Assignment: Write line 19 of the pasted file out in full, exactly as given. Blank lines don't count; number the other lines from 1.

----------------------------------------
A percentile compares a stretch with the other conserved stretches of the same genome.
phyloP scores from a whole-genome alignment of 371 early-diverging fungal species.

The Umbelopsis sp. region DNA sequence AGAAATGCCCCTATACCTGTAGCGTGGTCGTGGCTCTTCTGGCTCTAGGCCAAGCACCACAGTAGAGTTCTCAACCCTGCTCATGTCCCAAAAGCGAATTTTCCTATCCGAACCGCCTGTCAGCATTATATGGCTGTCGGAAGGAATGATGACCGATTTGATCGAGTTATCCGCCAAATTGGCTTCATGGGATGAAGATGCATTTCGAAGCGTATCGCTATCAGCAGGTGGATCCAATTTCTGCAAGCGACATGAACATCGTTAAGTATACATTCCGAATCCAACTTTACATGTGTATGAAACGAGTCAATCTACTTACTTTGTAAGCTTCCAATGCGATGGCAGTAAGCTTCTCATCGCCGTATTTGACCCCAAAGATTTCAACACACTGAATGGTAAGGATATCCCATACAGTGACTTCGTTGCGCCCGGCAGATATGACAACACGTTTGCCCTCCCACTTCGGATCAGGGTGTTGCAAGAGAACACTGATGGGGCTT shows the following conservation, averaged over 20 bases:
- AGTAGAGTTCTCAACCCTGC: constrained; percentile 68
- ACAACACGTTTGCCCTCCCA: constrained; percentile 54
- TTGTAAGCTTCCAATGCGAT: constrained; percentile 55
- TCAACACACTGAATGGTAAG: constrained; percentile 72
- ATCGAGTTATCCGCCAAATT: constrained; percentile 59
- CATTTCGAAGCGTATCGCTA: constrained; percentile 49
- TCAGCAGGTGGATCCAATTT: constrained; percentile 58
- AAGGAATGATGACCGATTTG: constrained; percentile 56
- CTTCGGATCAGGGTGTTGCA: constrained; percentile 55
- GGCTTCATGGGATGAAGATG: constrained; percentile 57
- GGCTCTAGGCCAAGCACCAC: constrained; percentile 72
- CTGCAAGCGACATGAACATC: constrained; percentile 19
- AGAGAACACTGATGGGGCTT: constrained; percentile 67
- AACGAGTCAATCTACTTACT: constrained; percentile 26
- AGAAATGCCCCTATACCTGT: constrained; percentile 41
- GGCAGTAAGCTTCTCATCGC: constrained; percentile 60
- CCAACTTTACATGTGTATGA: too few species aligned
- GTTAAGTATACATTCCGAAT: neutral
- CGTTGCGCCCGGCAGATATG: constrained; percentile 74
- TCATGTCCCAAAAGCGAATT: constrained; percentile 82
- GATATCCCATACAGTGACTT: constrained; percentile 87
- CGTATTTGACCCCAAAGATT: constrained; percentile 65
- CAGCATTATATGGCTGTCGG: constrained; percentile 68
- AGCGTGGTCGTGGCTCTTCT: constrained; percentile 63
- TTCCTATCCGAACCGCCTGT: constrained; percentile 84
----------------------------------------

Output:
- GGCAGTAAGCTTCTCATCGC: constrained; percentile 60